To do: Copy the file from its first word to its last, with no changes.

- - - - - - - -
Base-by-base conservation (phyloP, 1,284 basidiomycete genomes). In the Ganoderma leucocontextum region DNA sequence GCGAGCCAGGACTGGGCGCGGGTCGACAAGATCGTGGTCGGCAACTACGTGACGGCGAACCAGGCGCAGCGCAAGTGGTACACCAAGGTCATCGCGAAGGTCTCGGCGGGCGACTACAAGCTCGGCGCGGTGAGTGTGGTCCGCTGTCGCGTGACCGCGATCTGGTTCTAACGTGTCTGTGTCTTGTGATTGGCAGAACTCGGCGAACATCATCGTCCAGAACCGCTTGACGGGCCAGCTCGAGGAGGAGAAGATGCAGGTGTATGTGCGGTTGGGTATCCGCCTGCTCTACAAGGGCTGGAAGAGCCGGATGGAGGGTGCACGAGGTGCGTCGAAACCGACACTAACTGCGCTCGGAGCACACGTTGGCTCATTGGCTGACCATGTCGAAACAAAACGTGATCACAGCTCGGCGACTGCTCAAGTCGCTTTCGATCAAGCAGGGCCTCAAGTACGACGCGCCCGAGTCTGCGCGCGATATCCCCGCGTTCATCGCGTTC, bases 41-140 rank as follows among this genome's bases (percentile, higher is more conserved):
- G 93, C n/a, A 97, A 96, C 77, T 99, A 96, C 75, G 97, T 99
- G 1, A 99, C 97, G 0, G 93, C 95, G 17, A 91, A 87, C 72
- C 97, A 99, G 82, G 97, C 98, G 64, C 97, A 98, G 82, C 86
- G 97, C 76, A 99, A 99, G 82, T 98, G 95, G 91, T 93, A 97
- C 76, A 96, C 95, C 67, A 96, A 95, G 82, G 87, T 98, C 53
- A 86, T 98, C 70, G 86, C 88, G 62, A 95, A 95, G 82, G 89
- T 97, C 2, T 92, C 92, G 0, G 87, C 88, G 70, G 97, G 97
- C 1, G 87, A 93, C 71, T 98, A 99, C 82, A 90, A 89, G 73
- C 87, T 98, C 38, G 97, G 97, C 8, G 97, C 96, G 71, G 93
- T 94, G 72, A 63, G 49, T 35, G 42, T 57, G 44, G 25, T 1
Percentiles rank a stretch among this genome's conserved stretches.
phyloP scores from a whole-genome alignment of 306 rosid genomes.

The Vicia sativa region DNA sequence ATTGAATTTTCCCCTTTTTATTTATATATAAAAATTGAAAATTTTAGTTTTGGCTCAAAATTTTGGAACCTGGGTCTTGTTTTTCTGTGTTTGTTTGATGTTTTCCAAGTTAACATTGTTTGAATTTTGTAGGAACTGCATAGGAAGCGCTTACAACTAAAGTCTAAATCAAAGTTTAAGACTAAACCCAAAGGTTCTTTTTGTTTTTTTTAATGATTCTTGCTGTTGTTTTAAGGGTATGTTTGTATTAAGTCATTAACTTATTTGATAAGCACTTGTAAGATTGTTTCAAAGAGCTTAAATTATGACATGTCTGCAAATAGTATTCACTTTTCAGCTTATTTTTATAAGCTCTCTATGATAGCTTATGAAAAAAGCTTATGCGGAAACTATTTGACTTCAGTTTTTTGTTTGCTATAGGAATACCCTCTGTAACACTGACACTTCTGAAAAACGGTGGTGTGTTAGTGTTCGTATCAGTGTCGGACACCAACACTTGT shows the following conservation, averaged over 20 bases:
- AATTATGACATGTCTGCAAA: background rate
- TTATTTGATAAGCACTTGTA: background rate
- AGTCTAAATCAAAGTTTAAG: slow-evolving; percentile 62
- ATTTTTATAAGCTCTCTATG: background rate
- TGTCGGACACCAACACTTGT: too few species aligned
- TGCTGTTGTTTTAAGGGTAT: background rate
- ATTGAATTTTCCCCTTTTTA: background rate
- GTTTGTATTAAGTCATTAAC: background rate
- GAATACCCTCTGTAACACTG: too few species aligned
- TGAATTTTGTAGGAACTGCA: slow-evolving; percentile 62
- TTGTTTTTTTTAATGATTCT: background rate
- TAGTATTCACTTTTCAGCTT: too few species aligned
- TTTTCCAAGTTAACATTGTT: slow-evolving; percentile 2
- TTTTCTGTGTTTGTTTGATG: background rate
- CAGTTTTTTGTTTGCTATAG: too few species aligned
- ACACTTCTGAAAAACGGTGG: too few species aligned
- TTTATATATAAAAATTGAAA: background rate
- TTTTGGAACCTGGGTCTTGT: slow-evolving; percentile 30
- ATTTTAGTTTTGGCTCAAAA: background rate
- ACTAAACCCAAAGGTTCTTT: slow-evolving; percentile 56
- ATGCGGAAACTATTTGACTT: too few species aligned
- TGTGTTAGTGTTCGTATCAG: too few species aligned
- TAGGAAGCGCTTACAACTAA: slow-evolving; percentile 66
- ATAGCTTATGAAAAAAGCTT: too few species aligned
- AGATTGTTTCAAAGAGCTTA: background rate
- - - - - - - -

Base-by-base conservation (phyloP, 1,284 basidiomycete genomes). In the Ganoderma leucocontextum region DNA sequence GCGAGCCAGGACTGGGCGCGGGTCGACAAGATCGTGGTCGGCAACTACGTGACGGCGAACCAGGCGCAGCGCAAGTGGTACACCAAGGTCATCGCGAAGGTCTCGGCGGGCGACTACAAGCTCGGCGCGGTGAGTGTGGTCCGCTGTCGCGTGACCGCGATCTGGTTCTAACGTGTCTGTGTCTTGTGATTGGCAGAACTCGGCGAACATCATCGTCCAGAACCGCTTGACGGGCCAGCTCGAGGAGGAGAAGATGCAGGTGTATGTGCGGTTGGGTATCCGCCTGCTCTACAAGGGCTGGAAGAGCCGGATGGAGGGTGCACGAGGTGCGTCGAAACCGACACTAACTGCGCTCGGAGCACACGTTGGCTCATTGGCTGACCATGTCGAAACAAAACGTGATCACAGCTCGGCGACTGCTCAAGTCGCTTTCGATCAAGCAGGGCCTCAAGTACGACGCGCCCGAGTCTGCGCGCGATATCCCCGCGTTCATCGCGTTC, bases 41-140 rank as follows among this genome's bases (percentile, higher is more conserved):
- G 93, C n/a, A 97, A 96, C 77, T 99, A 96, C 75, G 97, T 99
- G 1, A 99, C 97, G 0, G 93, C 95, G 17, A 91, A 87, C 72
- C 97, A 99, G 82, G 97, C 98, G 64, C 97, A 98, G 82, C 86
- G 97, C 76, A 99, A 99, G 82, T 98, G 95, G 91, T 93, A 97
- C 76, A 96, C 95, C 67, A 96, A 95, G 82, G 87, T 98, C 53
- A 86, T 98, C 70, G 86, C 88, G 62, A 95, A 95, G 82, G 89
- T 97, C 2, T 92, C 92, G 0, G 87, C 88, G 70, G 97, G 97
- C 1, G 87, A 93, C 71, T 98, A 99, C 82, A 90, A 89, G 73
- C 87, T 98, C 38, G 97, G 97, C 8, G 97, C 96, G 71, G 93
- T 94, G 72, A 63, G 49, T 35, G 42, T 57, G 44, G 25, T 1
Percentiles rank a stretch among this genome's conserved stretches.
phyloP scores from a whole-genome alignment of 306 rosid genomes.

The Vicia sativa region DNA sequence ATTGAATTTTCCCCTTTTTATTTATATATAAAAATTGAAAATTTTAGTTTTGGCTCAAAATTTTGGAACCTGGGTCTTGTTTTTCTGTGTTTGTTTGATGTTTTCCAAGTTAACATTGTTTGAATTTTGTAGGAACTGCATAGGAAGCGCTTACAACTAAAGTCTAAATCAAAGTTTAAGACTAAACCCAAAGGTTCTTTTTGTTTTTTTTAATGATTCTTGCTGTTGTTTTAAGGGTATGTTTGTATTAAGTCATTAACTTATTTGATAAGCACTTGTAAGATTGTTTCAAAGAGCTTAAATTATGACATGTCTGCAAATAGTATTCACTTTTCAGCTTATTTTTATAAGCTCTCTATGATAGCTTATGAAAAAAGCTTATGCGGAAACTATTTGACTTCAGTTTTTTGTTTGCTATAGGAATACCCTCTGTAACACTGACACTTCTGAAAAACGGTGGTGTGTTAGTGTTCGTATCAGTGTCGGACACCAACACTTGT shows the following conservation, averaged over 20 bases:
- AATTATGACATGTCTGCAAA: background rate
- TTATTTGATAAGCACTTGTA: background rate
- AGTCTAAATCAAAGTTTAAG: slow-evolving; percentile 62
- ATTTTTATAAGCTCTCTATG: background rate
- TGTCGGACACCAACACTTGT: too few species aligned
- TGCTGTTGTTTTAAGGGTAT: background rate
- ATTGAATTTTCCCCTTTTTA: background rate
- GTTTGTATTAAGTCATTAAC: background rate
- GAATACCCTCTGTAACACTG: too few species aligned
- TGAATTTTGTAGGAACTGCA: slow-evolving; percentile 62
- TTGTTTTTTTTAATGATTCT: background rate
- TAGTATTCACTTTTCAGCTT: too few species aligned
- TTTTCCAAGTTAACATTGTT: slow-evolving; percentile 2
- TTTTCTGTGTTTGTTTGATG: background rate
- CAGTTTTTTGTTTGCTATAG: too few species aligned
- ACACTTCTGAAAAACGGTGG: too few species aligned
- TTTATATATAAAAATTGAAA: background rate
- TTTTGGAACCTGGGTCTTGT: slow-evolving; percentile 30
- ATTTTAGTTTTGGCTCAAAA: background rate
- ACTAAACCCAAAGGTTCTTT: slow-evolving; percentile 56
- ATGCGGAAACTATTTGACTT: too few species aligned
- TGTGTTAGTGTTCGTATCAG: too few species aligned
- TAGGAAGCGCTTACAACTAA: slow-evolving; percentile 66
- ATAGCTTATGAAAAAAGCTT: too few species aligned
- AGATTGTTTCAAAGAGCTTA: background rate